Lookout Mountain creates a backdrop for Carl Billingsley’s Keystone of Space at Sculpture Fields.

Around 1910, the Montague family of Chattanooga donated what was then heavily wooded land to the city for use as parkland. The dream for greenspace never materialized. For whatever reason — and Henry says he has never had a “good, sound history” — the city began using the land as a dump and then as a landfill. Trees were contaminated and rotted out, and the field lay unused for several decades until the city tried again. This time, it was softball fields.

But Montague Park was closed to the public in 2003 when methane was discovered to be leaking through the improperly capped ground. The park reopened in 2012 as city-operated rugby fields, but most of the park was now shorn of all but the two or three original trees. In conversation with his friend Bob Corker, then Chattanooga mayor and now Tennessee senator, Henry asked Corker, “What are you gonna do with this thing?” Lacking a definitive answer, Henry provided his own: “Give it to me, and I’ll build a sculpture park.”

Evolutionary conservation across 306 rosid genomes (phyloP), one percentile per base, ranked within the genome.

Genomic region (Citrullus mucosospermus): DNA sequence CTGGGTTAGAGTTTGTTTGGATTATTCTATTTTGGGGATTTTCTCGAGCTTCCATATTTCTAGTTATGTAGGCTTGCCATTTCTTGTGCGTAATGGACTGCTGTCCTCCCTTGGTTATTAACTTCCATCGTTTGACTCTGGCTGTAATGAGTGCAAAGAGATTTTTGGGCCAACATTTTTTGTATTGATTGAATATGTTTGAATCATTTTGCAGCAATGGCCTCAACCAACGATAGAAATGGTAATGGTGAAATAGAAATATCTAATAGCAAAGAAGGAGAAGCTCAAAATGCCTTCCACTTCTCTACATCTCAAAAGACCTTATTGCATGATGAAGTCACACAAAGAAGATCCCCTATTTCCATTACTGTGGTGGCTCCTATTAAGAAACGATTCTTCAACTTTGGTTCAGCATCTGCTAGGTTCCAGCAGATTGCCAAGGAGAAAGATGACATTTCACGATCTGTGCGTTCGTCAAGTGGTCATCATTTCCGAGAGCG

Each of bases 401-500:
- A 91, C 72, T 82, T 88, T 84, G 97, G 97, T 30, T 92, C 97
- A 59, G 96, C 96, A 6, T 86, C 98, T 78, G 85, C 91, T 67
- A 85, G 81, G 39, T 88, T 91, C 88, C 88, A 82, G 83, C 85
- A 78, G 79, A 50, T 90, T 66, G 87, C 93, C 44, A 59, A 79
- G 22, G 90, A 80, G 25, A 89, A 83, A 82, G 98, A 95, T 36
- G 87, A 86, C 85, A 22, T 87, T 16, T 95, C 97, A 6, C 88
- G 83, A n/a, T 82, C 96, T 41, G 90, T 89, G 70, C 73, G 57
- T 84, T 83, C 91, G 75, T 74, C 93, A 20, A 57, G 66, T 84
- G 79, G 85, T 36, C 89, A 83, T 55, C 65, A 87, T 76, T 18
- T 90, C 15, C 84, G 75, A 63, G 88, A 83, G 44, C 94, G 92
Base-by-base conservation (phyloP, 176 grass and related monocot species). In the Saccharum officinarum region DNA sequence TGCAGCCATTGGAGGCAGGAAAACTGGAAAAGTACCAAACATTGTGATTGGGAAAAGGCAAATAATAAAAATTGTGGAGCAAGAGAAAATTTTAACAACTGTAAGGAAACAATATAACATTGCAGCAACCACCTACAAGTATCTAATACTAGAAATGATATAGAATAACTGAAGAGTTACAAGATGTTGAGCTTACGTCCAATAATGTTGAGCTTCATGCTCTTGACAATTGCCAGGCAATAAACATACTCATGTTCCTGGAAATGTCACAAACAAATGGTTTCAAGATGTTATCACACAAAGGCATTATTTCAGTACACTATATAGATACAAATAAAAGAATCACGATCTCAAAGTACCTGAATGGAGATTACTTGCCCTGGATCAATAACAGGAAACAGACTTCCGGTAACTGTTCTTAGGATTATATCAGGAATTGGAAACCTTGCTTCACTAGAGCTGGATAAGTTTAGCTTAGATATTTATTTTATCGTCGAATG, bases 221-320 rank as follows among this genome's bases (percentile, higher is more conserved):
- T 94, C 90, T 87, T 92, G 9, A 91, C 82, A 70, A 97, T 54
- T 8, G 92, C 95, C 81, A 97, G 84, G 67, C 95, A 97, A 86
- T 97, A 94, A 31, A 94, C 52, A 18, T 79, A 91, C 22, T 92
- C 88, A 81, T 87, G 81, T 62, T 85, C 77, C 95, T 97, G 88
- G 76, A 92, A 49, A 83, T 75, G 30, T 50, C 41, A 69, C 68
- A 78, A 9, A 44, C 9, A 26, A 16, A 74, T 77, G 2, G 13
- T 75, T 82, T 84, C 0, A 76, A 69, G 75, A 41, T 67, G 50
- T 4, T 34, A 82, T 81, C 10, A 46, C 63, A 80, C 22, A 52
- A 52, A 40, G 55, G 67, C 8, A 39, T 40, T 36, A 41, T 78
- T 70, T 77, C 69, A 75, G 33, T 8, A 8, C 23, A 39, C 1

And build it he did. With the support of the city and Corker’s successor Ron Littlefield behind the deal, Henry sought the financial and artistic contributions of friends, both far afield and at home. The city of Chattanooga worked with the Tennessee Department of Environmental Conservation to restore the land. Henry formed a nonprofit and organized a board. He signed a 40-year lease with the city and called in favors from sculptor friends, and the place opened — ahead of schedule — in April of 2016.

Sculpture Fields is free and open to the public seven days a week throughout the year. Visitors can see works including Jesus Moroles’ Granite Windows.

To imagine the physical challenges of the transformation, think of other sculpture parks such as Laumeier Sculpture Park near St. Louis or Storm King Art Center in New York. Subtract the elegant manor homes that activate those sites and the beautiful rolling hills and old woods of their natural surroundings, then add an industrial environment, destruction and neglect. Sculpture Fields is not yet beautiful, and though over a hundred trees have been planted in the park, it may never be the place of repose that those places are. Still, it is enlivened now with footpaths, visitors and the big art they come here to experience. And it is galvanizing a city.